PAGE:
Additional detailing - Wiring, headset and firing lanyard.
Step 21 – tracks:
As written above those come as individual magic tracks with superb detail. It is really easy to work with them if you assemble the whole track on masking tape, apply glue (I use Tamiya extra thin), place them around wheels and form the sag, wait some minutes until the track is completely glued and remove the masking tape. 99 links are required per side according to instructions and my build took 100. The remaining links can be utilized the same way the crew did – put them on the front armor for extra protection.
Painting and markings:
The decal sheet from Cartograf includes markings for 7 variants:
Panzerjägers used in France, 1940
“Graf Spee” from Pz.Jg.Abt.670
“Krzywoczka” from Pz.Jg.Abt.670
“Aschaffenburg” from Pz.Jg.Abt.643
and a vehicle from Pz.Jg.Abt.521
All should be in plain panzer grey and “Krzywoczka” had an early war camouflage scheme with panzer grey and red brown. The other 3 variants are for the Eastern front and include two Panzerjägers in panzer grey -Pz.Jg.Abt. “LAH” (1941) and Pz.Jg.Abt.4, 14. Pz.Div. (Stalingrad 1942) as well as a vehicle belonging to Pz.Jg.Abt.521 (Stalingrad 1943) whitewashed over panzer grey. To my knowledge those markings appear to be correct. “Graf Spee” decal must be placed on the side of fighting compartment and not under visor ports (see ref.)
If you want to make something different - paint the model in 4BO over panzer grey since several of the Panzerjägers were captured and used by the Soviets (see Wydawnictwo Militaria #144).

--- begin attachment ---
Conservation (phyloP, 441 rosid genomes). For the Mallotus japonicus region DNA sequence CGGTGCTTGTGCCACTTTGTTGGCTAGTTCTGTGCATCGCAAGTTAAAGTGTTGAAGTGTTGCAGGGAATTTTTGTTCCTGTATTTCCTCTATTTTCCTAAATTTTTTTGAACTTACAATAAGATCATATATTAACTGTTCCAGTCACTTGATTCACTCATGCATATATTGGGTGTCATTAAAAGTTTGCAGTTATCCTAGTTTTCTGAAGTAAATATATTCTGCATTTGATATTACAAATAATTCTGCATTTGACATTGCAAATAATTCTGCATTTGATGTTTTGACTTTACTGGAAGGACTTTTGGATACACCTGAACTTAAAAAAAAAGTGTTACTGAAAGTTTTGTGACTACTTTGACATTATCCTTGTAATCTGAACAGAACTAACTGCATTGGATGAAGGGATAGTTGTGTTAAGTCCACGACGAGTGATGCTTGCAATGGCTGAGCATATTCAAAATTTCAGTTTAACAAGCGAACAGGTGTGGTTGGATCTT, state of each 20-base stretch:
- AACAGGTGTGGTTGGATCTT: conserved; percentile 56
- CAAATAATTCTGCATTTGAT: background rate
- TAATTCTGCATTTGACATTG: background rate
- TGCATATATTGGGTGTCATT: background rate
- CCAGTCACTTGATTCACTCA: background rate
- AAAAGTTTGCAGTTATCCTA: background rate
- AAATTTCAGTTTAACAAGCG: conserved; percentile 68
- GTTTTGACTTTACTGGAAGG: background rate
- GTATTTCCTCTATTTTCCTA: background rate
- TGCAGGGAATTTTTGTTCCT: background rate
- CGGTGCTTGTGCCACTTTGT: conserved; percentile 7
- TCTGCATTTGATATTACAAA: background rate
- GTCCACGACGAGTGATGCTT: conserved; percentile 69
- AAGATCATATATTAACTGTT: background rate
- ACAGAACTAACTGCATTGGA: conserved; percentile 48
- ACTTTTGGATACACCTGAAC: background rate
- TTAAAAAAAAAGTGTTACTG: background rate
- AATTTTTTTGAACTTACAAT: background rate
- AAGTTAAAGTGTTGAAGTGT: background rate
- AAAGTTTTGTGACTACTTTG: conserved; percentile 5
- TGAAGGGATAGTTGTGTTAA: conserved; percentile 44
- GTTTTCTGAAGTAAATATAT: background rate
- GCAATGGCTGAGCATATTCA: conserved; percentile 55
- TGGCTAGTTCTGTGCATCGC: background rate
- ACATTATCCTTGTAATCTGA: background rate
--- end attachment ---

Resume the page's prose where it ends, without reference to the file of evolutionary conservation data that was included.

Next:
I really enjoyed this kit and can recommend it to any modeller interested in early WWII vehicles. Dragon Model keeps the rank very high and I wish the other companies had the same quality of parts and PE. The only noticeable flaw of this kit is wrong part numbers in the instructions, although if you pay attention to details they shouldn't pose a problem. If you prefer to build out of the box (as per this review) you will have an excellent replica of the early Panzerjäger. More sophisticated modellers would go for their own additional detailing or commercially available upgrade sets (try ET model E35-013).
Walkarounds of the Panzerjäger from Koblenz museum that can be found online and I recommend the following books if you are interested in vehicle history and war time photographs:
Nuts & Bolts vol. 07 and updated version – vol. 23 reviewed on Armorama
Wydawnictwo Militaria #144 Panzerjäger I (Polish text, images have English captions)
Allied-Axis vol. 09, pages 21-44
The build continues on the forums Here